Using X and II lines for neurological assessment. Where does it come from?

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This paper presents a new technique that can be used to speed up the process of checking to see if a patient is switched, and to help determine the source of the switching, purposely, and more rapidly to find the basic underlying causes.


When a person is healthy, the muscles function in a predictable manner. But when the muscle response is unpredictable, it may be caused by continuous conflicting propioceptic afferent information from the body, and from the central nervous system. Acting on the erroneous information causes inappropriate facilitation and inhibition of muscles.

The standard AK method for determining if a person is neurologically disorganized is testing KI-27 with therapy localization. Another test for neurological disorganization is ocular lock. A routine procedure has been to stimulate KI-27-umbilicus when positive therapy localization at KI-27 is present. Additional methods of unswitching a patient are auxiliary KI-27, CV-GV connection, and nasal tap.

But, one must remember that therapy localization shows that something is dysfunctioning at the area being therapy localized, but it does not show which factor at those points is positive.

There could also be a positive T.L.:


  • Neurolymphatic reflex for intrinsic spinal muscles. Subluxation
  • Strain of the sternoclavicular joint.
  • First rib subluxation.
  • Subclavius muscle insertion


  • Cranial fault.
  • Body into distortion (BID).

3.- CV-GV:

  • Anterior teeth problems
  • Maxillary bone problems
  • Jaw problems.

There could also be a false-negative T.L.:
1.- Patients with hypertonic muscle(s).
2.- Patients with all hypertonic muscles.

Approximately three years ago a book fell into my hands called “Brain Gym Handbook” which mentioned multiple exercises to improve the learning process of the students. Brain Gym is a program of physical activities that enhance learning ability.

These established that coordinated physical movement is necessary for brain development.

Brain Gym consists of 26 easy and enjoyable targeted activities that bring about rapid and often dramatic improvements in concentration, memory, reading, writing, organizing, listening, physical coordination, and more.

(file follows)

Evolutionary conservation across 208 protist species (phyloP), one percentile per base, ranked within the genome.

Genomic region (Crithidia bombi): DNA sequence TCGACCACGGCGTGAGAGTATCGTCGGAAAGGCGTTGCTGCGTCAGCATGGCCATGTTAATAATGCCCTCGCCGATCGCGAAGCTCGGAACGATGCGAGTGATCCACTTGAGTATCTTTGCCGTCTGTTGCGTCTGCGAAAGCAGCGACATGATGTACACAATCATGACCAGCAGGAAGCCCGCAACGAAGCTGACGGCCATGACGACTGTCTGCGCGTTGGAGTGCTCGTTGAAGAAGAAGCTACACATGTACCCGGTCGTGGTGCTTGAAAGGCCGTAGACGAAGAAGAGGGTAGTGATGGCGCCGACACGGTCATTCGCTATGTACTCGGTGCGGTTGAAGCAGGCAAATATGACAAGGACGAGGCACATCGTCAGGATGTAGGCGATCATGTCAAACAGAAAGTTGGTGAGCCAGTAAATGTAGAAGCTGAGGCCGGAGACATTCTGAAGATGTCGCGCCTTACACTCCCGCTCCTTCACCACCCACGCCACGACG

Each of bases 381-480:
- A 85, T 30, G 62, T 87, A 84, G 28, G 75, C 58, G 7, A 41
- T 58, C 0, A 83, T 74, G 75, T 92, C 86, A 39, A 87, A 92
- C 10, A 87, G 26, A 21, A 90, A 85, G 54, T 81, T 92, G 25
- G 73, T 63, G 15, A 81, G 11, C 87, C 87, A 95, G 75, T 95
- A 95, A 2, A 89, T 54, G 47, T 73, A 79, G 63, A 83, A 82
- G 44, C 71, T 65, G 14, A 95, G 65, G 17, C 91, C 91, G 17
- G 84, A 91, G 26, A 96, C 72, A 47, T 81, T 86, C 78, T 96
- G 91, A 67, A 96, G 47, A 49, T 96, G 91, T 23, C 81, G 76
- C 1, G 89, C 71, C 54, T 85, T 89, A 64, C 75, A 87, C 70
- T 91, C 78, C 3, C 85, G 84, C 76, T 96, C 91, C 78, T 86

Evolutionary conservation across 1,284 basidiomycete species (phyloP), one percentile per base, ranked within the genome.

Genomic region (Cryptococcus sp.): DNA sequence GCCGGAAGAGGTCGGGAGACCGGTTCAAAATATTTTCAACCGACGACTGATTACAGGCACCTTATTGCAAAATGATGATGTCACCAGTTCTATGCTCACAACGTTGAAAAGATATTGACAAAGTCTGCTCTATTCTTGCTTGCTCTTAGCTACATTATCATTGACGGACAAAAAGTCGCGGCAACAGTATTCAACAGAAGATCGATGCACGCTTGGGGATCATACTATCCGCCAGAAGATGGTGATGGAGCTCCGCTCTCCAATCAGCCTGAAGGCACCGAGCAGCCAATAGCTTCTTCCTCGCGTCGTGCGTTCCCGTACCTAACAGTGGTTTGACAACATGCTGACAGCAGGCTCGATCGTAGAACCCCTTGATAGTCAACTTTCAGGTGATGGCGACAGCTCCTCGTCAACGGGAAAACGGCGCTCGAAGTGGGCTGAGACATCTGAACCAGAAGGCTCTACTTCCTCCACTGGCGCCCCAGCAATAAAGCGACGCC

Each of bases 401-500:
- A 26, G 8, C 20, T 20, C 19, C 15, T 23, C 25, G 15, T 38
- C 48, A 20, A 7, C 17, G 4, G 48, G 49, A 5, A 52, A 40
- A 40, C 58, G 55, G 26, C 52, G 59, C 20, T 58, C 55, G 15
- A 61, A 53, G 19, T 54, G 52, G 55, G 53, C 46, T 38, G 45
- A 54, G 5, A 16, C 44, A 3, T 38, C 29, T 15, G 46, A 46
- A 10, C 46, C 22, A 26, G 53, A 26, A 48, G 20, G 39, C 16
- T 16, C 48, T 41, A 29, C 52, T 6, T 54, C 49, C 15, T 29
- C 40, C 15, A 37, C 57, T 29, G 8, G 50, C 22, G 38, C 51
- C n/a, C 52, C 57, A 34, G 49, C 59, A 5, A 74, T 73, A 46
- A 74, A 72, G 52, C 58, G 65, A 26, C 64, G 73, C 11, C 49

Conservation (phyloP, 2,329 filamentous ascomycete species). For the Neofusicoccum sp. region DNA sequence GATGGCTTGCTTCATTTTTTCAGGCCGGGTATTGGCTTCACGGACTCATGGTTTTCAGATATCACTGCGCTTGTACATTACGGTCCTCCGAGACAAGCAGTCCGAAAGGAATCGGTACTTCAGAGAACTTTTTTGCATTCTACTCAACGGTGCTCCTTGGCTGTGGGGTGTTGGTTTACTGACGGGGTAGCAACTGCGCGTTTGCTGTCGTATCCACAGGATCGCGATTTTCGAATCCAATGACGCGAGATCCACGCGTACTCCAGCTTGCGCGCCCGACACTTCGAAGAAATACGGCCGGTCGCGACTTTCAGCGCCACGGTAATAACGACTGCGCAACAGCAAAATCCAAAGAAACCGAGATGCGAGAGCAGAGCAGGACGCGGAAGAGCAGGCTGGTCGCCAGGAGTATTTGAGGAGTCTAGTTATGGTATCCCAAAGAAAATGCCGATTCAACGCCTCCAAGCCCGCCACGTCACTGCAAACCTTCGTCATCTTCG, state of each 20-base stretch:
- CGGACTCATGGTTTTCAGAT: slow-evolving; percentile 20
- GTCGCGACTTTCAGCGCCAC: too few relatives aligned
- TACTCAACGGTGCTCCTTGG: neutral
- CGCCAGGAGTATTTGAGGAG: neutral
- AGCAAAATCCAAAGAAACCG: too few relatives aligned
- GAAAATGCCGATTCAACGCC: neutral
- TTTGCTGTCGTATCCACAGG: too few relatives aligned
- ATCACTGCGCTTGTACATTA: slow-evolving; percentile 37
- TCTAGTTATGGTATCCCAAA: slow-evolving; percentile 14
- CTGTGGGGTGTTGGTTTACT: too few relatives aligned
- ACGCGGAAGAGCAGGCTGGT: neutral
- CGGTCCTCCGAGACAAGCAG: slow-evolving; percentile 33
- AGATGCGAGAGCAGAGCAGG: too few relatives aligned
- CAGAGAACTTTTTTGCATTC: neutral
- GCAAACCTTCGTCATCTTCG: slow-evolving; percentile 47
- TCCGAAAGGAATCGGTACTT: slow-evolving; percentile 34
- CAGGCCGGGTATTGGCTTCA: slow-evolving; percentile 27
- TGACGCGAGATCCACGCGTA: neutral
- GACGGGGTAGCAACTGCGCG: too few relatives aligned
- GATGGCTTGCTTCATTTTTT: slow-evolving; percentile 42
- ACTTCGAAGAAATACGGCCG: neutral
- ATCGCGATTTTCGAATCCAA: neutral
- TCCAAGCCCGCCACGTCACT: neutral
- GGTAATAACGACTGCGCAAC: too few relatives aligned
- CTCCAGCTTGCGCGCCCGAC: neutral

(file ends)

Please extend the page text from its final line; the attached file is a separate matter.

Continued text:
One of their many different activities is DENNISON Laterality Repatterning where the patients look at the drawings “X” & “II” for pre-checks and post-checks and anchoring, with these steps:

1.- Cross Crawl and Looking at an “X” image on paper.
2.- Homolateral Crawl and Looking at an “II” image on paper
3.- Complete the process with Cross Crawl and looking at the “X”.

Their intention of laterality repatterning is to change trying to automatic movement and reflex movement to conscious choice.

I questioned them about the source of “X” and “II” drawings and their answer was:

“It is the result of years of research. The “X” symbolizes the whole brain working together. The “II” symbolizes reflexive movement and mental (left brain) overriding the physical and the intuitive”.
My attention was called to the idea of the CROSSED LINES and of the VERTICAL PARALLEL LINES, and I initiated my investigation regarding their possible use in Applied Kinesiology.

These drawings are not new since they are also used jointly with other drawings in psychological tests.


I studied 200 random patients, 45% of which were males and 55% were females, who seeked consultation for various reasons, and who showed positive therapeutic localization at KI-27. The test for Ligament Stretch Reaction was performed as the initial and final test; hypoadrenia of the suprarenal was discarded as a possible cause of alteration of the reliability of the study.

1.- As the initial test I performed a T.L. to KI-27 in supine, seating, and standing positions.
2.- In the case of a positive test, T.L. is imparted to KI-27 right, left, bilateral and contralateral to the hand in use.
3.- Ocular Lock tests were performed.
4.- Visual tests with the “X” and the “II” drawings in supine, seating, and standing position were done.
5.- In case of muscle hypertonicity, the indicator muscle was changed.
6.- It was confirmed that the black color of the ink and the white color of the paper do not weaken an indicator muscle.
7.- Different tests were performed searching for unpredictable muscle function, (simulated gait position, tests related to the patient’s problem, etc.).